Culhane frequently leads workshops and retreats in addition to clergy coaching around stewardship and fundraising. She holds a Master of Divinity from Episcopal Divinity School and a Bachelor of Science degree in Economics from Siena College.
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Lincoln’s Assassination, National Grief Weighed Heavily in Clergy Sermons
This week in Brooklyn’s religious history, the Brooklyn Eagle carried extensive coverage on the assassination of President Abraham Lincoln, three days earlier, on what happened to be Good Friday. He was in the theater that night when well-known actor John Wilkes Booth shot him at Ford’s Theater in Washington, D.C. Booth, a Confederate sympathizer, shot Lincoln just five days after General Robert E. Lee’s surrender at Appomattox Court House in Virginia.
The Eagle’s religion section carried redactions and summaries of sermons from clergy in various churches around Brooklyn. Among these were: the Rev. Dr. Charles Pise, pastor of St. Charles Borromeo Church; the Rev. William Alvin Bartlett of Elm Place Congregational Church; the Rev. Dr. Abram Newkirk Littlejohn, of Holy Trinity Church; the Rev. Mr. Chase (first name not given) of the Strong Place Baptist Church; the Rev. Mr. Johnson, a Baltimore pastor who preached at the First Universalist Church that day; the Very Rev. William Keegan, pastor of Assumption Church and vicar general of the Diocese of Brooklyn; the Rev. Mr. J.M.I. Barton, who preached at Plymouth Church while Henry Ward Beecher was away on the Sumter excursion; and the Rev. Dr. Farley at First Unitarian Church. (Dr. Farley was pastor of the Second Unitarian Church — an offshoot of the congregation at Pierrepont St. and Monroe Place.) Dr. Littlejohn would be consecrated as the first bishop of the Diocese of Long Island in 1869.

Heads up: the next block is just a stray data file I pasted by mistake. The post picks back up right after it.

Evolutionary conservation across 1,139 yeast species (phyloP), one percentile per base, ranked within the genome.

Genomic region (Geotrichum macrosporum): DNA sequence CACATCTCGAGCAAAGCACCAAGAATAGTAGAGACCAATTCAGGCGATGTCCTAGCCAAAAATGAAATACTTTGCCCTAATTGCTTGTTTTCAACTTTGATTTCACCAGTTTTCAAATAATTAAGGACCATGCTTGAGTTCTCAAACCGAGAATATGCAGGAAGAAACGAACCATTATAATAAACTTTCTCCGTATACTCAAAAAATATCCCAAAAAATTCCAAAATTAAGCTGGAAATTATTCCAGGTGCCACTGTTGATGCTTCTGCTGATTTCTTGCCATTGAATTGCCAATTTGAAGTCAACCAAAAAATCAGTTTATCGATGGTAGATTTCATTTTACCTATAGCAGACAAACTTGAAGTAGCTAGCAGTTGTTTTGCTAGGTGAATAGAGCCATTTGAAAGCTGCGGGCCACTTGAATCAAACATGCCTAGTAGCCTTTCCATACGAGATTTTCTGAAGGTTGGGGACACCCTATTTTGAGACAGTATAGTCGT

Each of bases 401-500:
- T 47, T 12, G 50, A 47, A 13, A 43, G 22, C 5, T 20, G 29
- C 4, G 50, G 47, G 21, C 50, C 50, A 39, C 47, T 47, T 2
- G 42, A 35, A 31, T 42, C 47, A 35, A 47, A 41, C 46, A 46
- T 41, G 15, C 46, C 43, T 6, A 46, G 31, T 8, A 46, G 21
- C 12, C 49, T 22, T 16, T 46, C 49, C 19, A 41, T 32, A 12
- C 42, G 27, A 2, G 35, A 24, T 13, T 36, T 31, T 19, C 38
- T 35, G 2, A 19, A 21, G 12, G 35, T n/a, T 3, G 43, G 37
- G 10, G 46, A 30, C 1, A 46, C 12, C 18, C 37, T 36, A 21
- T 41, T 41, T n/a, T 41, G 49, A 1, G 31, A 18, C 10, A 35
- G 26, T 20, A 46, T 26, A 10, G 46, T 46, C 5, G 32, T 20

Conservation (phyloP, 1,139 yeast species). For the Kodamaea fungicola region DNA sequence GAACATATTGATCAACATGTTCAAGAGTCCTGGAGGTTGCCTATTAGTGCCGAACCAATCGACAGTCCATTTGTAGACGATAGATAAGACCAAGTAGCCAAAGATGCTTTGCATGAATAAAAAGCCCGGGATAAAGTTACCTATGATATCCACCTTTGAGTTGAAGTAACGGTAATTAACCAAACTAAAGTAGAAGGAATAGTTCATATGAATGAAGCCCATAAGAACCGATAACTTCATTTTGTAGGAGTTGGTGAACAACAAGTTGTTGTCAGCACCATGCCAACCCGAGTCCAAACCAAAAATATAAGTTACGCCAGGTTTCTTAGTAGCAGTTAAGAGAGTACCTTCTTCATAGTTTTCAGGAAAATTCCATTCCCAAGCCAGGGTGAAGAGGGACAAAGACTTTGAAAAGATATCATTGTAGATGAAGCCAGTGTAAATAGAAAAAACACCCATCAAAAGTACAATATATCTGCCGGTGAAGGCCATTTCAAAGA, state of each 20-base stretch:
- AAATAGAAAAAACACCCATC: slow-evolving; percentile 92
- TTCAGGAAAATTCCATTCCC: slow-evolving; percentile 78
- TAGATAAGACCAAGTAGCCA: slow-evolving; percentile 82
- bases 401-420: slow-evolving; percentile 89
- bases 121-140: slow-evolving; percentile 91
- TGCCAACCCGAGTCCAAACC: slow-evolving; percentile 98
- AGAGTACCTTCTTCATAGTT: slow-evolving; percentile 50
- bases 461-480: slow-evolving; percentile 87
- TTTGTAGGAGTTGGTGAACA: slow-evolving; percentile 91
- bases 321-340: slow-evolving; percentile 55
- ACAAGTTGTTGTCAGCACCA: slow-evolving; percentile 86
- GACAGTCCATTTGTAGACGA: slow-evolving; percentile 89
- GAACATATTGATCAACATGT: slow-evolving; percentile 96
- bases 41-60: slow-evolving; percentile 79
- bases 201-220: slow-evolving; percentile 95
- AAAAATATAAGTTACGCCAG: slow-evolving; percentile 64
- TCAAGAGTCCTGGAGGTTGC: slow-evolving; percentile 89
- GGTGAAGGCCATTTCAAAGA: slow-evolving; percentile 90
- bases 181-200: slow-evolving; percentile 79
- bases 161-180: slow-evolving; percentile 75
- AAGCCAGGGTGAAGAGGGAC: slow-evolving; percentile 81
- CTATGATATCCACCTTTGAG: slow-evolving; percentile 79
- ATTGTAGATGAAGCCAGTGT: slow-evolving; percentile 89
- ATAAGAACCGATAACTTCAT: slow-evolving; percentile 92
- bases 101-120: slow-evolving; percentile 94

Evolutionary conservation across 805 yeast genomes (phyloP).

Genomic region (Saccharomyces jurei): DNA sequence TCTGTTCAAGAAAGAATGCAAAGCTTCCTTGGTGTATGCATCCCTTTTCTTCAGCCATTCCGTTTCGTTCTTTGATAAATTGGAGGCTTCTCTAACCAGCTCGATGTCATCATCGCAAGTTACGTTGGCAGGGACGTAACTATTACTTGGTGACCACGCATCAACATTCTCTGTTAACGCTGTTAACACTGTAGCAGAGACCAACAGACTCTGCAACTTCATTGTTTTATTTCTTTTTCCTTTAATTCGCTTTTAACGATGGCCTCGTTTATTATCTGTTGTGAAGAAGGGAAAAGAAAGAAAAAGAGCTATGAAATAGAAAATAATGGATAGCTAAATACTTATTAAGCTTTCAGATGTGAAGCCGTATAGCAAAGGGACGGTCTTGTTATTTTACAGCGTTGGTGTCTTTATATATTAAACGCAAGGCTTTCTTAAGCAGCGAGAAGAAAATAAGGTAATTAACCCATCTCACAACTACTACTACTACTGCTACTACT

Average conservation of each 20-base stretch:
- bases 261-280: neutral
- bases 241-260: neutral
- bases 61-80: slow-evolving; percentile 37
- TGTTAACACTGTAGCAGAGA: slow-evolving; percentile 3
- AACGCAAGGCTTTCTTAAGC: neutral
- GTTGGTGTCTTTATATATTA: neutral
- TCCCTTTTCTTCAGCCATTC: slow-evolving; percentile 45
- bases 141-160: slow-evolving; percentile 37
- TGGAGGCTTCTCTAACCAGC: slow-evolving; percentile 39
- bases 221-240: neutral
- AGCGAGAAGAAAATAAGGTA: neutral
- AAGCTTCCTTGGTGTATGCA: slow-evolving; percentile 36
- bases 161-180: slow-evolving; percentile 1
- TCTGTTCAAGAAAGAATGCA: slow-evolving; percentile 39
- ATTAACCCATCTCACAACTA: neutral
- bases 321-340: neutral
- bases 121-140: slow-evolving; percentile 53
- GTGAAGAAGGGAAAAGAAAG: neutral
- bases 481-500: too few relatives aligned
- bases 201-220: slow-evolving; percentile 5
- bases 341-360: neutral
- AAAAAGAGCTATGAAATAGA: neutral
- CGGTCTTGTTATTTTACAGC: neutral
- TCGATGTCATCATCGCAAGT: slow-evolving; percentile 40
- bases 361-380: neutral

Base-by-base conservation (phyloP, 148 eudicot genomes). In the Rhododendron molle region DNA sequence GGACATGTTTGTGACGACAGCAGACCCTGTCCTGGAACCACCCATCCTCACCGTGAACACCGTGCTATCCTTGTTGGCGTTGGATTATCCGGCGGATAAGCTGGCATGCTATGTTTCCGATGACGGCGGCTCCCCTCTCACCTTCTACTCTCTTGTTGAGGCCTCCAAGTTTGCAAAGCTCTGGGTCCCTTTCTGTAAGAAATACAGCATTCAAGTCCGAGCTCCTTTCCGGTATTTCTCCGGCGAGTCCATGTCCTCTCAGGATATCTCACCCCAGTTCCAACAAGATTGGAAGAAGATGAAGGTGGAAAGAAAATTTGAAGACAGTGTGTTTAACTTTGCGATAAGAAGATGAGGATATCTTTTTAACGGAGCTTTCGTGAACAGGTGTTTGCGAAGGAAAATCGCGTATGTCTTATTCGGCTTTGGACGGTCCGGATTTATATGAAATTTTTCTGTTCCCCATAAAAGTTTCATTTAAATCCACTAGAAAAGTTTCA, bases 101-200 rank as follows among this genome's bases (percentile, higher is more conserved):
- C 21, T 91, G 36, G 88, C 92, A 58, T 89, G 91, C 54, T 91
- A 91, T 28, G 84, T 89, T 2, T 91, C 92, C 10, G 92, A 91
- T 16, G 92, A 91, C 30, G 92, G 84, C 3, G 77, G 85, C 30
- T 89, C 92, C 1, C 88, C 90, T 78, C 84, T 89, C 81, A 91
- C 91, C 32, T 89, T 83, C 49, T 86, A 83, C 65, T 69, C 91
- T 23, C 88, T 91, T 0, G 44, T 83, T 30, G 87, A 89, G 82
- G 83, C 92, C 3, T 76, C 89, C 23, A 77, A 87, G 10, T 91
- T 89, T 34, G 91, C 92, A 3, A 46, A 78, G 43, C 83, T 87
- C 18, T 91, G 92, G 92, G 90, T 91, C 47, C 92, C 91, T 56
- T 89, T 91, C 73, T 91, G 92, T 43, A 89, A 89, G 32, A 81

The Eagle reporter observed, “Yesterday was Easter Sunday, the anniversary of the day on which the Saviour arose from the dead. The churches were very largely attended, and a gloom appeared to pervade every mind. Where all should have been joyous, all was sorrowful. The subject of the majority of the sermons was the assassination of our late National Executive, and many eulogies were pronounced upon his character and career.”